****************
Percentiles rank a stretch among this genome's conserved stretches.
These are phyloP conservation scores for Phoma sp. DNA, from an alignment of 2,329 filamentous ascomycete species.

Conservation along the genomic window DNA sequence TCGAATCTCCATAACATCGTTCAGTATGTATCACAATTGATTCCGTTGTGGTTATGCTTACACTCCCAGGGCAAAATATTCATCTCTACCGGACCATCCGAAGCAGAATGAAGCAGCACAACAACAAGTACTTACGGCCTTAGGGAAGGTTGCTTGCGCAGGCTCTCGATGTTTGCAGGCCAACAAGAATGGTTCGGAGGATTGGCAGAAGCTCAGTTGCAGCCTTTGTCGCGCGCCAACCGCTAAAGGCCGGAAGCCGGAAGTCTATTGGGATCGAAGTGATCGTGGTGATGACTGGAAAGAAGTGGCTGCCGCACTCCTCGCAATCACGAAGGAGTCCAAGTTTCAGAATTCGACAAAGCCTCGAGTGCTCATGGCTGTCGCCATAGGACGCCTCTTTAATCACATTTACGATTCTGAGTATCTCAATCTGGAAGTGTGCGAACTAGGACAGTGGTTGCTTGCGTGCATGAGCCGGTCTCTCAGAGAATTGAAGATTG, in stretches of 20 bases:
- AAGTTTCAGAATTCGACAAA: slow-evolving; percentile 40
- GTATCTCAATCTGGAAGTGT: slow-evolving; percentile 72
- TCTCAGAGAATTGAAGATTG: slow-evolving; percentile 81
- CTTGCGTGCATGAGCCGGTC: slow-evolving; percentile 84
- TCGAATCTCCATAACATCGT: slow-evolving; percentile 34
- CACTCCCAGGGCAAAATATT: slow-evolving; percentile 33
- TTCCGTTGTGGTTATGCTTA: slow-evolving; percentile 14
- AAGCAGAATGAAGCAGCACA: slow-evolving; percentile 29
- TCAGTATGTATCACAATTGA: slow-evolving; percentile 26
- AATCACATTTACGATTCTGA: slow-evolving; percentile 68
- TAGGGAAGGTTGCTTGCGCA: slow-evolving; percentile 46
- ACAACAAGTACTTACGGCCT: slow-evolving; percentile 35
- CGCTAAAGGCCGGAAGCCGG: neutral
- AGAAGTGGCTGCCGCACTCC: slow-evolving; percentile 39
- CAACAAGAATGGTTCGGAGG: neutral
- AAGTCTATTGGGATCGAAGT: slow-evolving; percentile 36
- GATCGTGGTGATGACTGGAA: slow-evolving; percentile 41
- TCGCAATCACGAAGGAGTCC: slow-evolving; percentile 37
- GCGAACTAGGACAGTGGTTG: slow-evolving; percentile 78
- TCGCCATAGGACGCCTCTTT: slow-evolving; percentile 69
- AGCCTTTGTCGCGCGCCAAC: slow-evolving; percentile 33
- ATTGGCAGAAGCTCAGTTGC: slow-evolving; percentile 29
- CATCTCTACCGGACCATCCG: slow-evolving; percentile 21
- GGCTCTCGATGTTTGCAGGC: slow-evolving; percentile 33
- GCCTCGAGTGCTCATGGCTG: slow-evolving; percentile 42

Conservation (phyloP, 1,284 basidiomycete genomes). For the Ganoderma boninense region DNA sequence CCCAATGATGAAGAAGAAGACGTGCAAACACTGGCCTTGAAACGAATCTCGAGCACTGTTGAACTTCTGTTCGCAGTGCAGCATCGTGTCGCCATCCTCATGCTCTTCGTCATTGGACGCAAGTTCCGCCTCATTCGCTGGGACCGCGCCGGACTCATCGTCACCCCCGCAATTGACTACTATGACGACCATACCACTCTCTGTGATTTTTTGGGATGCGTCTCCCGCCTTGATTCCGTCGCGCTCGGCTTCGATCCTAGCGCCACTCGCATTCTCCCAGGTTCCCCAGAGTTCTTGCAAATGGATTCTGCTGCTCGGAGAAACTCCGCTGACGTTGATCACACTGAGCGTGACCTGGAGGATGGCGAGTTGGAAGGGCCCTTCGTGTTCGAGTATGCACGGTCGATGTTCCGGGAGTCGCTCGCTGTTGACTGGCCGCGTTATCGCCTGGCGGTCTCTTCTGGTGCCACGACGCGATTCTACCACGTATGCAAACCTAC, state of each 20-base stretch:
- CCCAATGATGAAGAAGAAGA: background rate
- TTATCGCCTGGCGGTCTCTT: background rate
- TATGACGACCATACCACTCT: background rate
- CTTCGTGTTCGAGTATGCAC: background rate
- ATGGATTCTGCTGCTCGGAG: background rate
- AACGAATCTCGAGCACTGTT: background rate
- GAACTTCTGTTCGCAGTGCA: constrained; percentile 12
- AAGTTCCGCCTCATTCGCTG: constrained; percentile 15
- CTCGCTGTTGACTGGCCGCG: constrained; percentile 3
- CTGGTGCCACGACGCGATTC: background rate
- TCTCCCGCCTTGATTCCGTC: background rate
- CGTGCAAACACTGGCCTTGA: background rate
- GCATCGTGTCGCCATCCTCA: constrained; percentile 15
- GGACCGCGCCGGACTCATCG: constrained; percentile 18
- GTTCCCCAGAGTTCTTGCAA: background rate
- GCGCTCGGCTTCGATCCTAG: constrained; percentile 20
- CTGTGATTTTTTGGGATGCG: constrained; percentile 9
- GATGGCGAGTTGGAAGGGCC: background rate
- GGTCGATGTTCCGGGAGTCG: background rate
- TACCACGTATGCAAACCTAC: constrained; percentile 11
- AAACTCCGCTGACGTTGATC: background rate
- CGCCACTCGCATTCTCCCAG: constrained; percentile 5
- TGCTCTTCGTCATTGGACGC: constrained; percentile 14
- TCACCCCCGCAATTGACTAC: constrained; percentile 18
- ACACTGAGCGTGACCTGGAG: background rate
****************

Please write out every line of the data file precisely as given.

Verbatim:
Percentiles rank a stretch among this genome's conserved stretches.
These are phyloP conservation scores for Phoma sp. DNA, from an alignment of 2,329 filamentous ascomycete species.

Conservation along the genomic window DNA sequence TCGAATCTCCATAACATCGTTCAGTATGTATCACAATTGATTCCGTTGTGGTTATGCTTACACTCCCAGGGCAAAATATTCATCTCTACCGGACCATCCGAAGCAGAATGAAGCAGCACAACAACAAGTACTTACGGCCTTAGGGAAGGTTGCTTGCGCAGGCTCTCGATGTTTGCAGGCCAACAAGAATGGTTCGGAGGATTGGCAGAAGCTCAGTTGCAGCCTTTGTCGCGCGCCAACCGCTAAAGGCCGGAAGCCGGAAGTCTATTGGGATCGAAGTGATCGTGGTGATGACTGGAAAGAAGTGGCTGCCGCACTCCTCGCAATCACGAAGGAGTCCAAGTTTCAGAATTCGACAAAGCCTCGAGTGCTCATGGCTGTCGCCATAGGACGCCTCTTTAATCACATTTACGATTCTGAGTATCTCAATCTGGAAGTGTGCGAACTAGGACAGTGGTTGCTTGCGTGCATGAGCCGGTCTCTCAGAGAATTGAAGATTG, in stretches of 20 bases:
- AAGTTTCAGAATTCGACAAA: slow-evolving; percentile 40
- GTATCTCAATCTGGAAGTGT: slow-evolving; percentile 72
- TCTCAGAGAATTGAAGATTG: slow-evolving; percentile 81
- CTTGCGTGCATGAGCCGGTC: slow-evolving; percentile 84
- TCGAATCTCCATAACATCGT: slow-evolving; percentile 34
- CACTCCCAGGGCAAAATATT: slow-evolving; percentile 33
- TTCCGTTGTGGTTATGCTTA: slow-evolving; percentile 14
- AAGCAGAATGAAGCAGCACA: slow-evolving; percentile 29
- TCAGTATGTATCACAATTGA: slow-evolving; percentile 26
- AATCACATTTACGATTCTGA: slow-evolving; percentile 68
- TAGGGAAGGTTGCTTGCGCA: slow-evolving; percentile 46
- ACAACAAGTACTTACGGCCT: slow-evolving; percentile 35
- CGCTAAAGGCCGGAAGCCGG: neutral
- AGAAGTGGCTGCCGCACTCC: slow-evolving; percentile 39
- CAACAAGAATGGTTCGGAGG: neutral
- AAGTCTATTGGGATCGAAGT: slow-evolving; percentile 36
- GATCGTGGTGATGACTGGAA: slow-evolving; percentile 41
- TCGCAATCACGAAGGAGTCC: slow-evolving; percentile 37
- GCGAACTAGGACAGTGGTTG: slow-evolving; percentile 78
- TCGCCATAGGACGCCTCTTT: slow-evolving; percentile 69
- AGCCTTTGTCGCGCGCCAAC: slow-evolving; percentile 33
- ATTGGCAGAAGCTCAGTTGC: slow-evolving; percentile 29
- CATCTCTACCGGACCATCCG: slow-evolving; percentile 21
- GGCTCTCGATGTTTGCAGGC: slow-evolving; percentile 33
- GCCTCGAGTGCTCATGGCTG: slow-evolving; percentile 42

Conservation (phyloP, 1,284 basidiomycete genomes). For the Ganoderma boninense region DNA sequence CCCAATGATGAAGAAGAAGACGTGCAAACACTGGCCTTGAAACGAATCTCGAGCACTGTTGAACTTCTGTTCGCAGTGCAGCATCGTGTCGCCATCCTCATGCTCTTCGTCATTGGACGCAAGTTCCGCCTCATTCGCTGGGACCGCGCCGGACTCATCGTCACCCCCGCAATTGACTACTATGACGACCATACCACTCTCTGTGATTTTTTGGGATGCGTCTCCCGCCTTGATTCCGTCGCGCTCGGCTTCGATCCTAGCGCCACTCGCATTCTCCCAGGTTCCCCAGAGTTCTTGCAAATGGATTCTGCTGCTCGGAGAAACTCCGCTGACGTTGATCACACTGAGCGTGACCTGGAGGATGGCGAGTTGGAAGGGCCCTTCGTGTTCGAGTATGCACGGTCGATGTTCCGGGAGTCGCTCGCTGTTGACTGGCCGCGTTATCGCCTGGCGGTCTCTTCTGGTGCCACGACGCGATTCTACCACGTATGCAAACCTAC, state of each 20-base stretch:
- CCCAATGATGAAGAAGAAGA: background rate
- TTATCGCCTGGCGGTCTCTT: background rate
- TATGACGACCATACCACTCT: background rate
- CTTCGTGTTCGAGTATGCAC: background rate
- ATGGATTCTGCTGCTCGGAG: background rate
- AACGAATCTCGAGCACTGTT: background rate
- GAACTTCTGTTCGCAGTGCA: constrained; percentile 12
- AAGTTCCGCCTCATTCGCTG: constrained; percentile 15
- CTCGCTGTTGACTGGCCGCG: constrained; percentile 3
- CTGGTGCCACGACGCGATTC: background rate
- TCTCCCGCCTTGATTCCGTC: background rate
- CGTGCAAACACTGGCCTTGA: background rate
- GCATCGTGTCGCCATCCTCA: constrained; percentile 15
- GGACCGCGCCGGACTCATCG: constrained; percentile 18
- GTTCCCCAGAGTTCTTGCAA: background rate
- GCGCTCGGCTTCGATCCTAG: constrained; percentile 20
- CTGTGATTTTTTGGGATGCG: constrained; percentile 9
- GATGGCGAGTTGGAAGGGCC: background rate
- GGTCGATGTTCCGGGAGTCG: background rate
- TACCACGTATGCAAACCTAC: constrained; percentile 11
- AAACTCCGCTGACGTTGATC: background rate
- CGCCACTCGCATTCTCCCAG: constrained; percentile 5
- TGCTCTTCGTCATTGGACGC: constrained; percentile 14
- TCACCCCCGCAATTGACTAC: constrained; percentile 18
- ACACTGAGCGTGACCTGGAG: background rate